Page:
(BEGIN VIDEO CLIP)
CONRICUS: People are looking away. And I think that the world needs to know, needs to see, and needs to understand what we feel, and what Israelis feel, and what brought all of us into this horrible situation. And if you don't know, if you aren't aware of the horrible, atrocious murders, beheadings, mutilations, rape, and all of the burning people alive, all of these horrible things that we never thought that we would witness as an Israeli military, of our civilians, but if people aren't aware, they won't be able to understand where we are, and they won't be able to understand where this is going.
(END VIDEO CLIP)
TAPPER: I want to go now to CNN's Clarissa Ward who is in Cairo, Egypt.
And, Clarissa, you've been following a different story, the dire crisis in Gaza, the dire need for food, for medicine, for water.
Today, another 28 trucks were able to enter the territory for Egypt, but that still is not enough.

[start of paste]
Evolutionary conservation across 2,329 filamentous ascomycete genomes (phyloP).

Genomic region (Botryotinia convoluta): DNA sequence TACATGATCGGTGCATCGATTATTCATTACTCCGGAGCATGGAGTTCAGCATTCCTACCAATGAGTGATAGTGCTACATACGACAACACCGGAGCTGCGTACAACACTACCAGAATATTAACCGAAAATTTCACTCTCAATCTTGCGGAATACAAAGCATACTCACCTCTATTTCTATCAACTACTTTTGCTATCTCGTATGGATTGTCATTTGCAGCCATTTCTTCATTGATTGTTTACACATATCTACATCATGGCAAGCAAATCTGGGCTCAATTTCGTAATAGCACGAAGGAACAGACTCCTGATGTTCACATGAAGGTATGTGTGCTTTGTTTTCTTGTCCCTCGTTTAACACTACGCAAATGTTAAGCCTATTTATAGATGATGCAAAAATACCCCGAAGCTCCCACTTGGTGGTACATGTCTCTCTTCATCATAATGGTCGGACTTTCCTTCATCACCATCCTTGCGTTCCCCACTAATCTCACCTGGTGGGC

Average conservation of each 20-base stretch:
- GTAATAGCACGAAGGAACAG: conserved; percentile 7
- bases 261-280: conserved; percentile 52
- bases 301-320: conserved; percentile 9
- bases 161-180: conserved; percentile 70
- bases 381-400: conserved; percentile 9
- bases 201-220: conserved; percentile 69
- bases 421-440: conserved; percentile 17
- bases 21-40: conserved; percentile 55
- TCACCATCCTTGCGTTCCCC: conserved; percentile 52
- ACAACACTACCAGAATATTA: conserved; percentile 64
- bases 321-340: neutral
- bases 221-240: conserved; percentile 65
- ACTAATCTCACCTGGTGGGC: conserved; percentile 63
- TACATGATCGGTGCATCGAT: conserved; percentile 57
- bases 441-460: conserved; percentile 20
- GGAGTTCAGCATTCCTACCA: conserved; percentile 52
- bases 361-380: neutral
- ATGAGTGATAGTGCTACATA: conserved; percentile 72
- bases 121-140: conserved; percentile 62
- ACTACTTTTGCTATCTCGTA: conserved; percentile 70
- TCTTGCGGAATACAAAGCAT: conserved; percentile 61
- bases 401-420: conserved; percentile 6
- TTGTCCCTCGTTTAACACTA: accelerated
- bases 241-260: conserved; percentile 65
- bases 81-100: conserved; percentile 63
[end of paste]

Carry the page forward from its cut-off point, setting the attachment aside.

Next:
CLARISSA WARD, CNN CHIEF INTERNATIONAL CORRESPONDENT: No, Jake, it's really a drop in the bucket. You're talking about, in the last few days, some 60 trucks that have managed to get into Gaza. And just to give you some perspective, before this war, three weeks ago, 455 trucks a day, according to the U.N. In the last 60 days, there's been no aid going in. On a normal level, there would've been more than 7,000 trucks going in during a 16-day period. And meanwhile, this is happening against the backdrop of relentless and punishing bombardment, the scenes in these hospitals are just extraordinary. It's harrowing.